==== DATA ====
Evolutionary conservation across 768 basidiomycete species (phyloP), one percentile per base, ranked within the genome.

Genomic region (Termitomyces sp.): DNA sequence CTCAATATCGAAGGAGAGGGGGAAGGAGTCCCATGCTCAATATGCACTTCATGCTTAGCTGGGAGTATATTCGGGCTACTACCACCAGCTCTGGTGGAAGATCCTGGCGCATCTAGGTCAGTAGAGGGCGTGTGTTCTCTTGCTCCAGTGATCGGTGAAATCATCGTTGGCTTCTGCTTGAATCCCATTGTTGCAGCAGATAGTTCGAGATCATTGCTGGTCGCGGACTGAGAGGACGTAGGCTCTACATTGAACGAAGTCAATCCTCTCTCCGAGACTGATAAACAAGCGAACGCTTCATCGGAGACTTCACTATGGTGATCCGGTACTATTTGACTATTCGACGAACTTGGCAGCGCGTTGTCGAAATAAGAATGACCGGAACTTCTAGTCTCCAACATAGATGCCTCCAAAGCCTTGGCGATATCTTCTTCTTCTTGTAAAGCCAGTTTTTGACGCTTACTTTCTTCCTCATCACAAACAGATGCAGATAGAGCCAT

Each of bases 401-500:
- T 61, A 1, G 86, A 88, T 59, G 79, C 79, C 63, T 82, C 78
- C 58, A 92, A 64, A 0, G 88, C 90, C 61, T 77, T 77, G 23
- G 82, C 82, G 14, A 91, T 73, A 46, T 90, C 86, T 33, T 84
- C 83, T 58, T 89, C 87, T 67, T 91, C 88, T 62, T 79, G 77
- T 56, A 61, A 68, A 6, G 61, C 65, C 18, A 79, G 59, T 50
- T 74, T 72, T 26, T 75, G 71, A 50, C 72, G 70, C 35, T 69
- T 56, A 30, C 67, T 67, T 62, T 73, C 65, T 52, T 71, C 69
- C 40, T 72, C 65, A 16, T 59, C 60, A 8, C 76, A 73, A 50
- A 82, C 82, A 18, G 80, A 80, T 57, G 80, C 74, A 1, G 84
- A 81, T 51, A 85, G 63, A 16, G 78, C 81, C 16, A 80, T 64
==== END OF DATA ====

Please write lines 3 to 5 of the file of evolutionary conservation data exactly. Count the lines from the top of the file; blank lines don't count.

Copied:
Each of bases 401-500:
- T 61, A 1, G 86, A 88, T 59, G 79, C 79, C 63, T 82, C 78
- C 58, A 92, A 64, A 0, G 88, C 90, C 61, T 77, T 77, G 23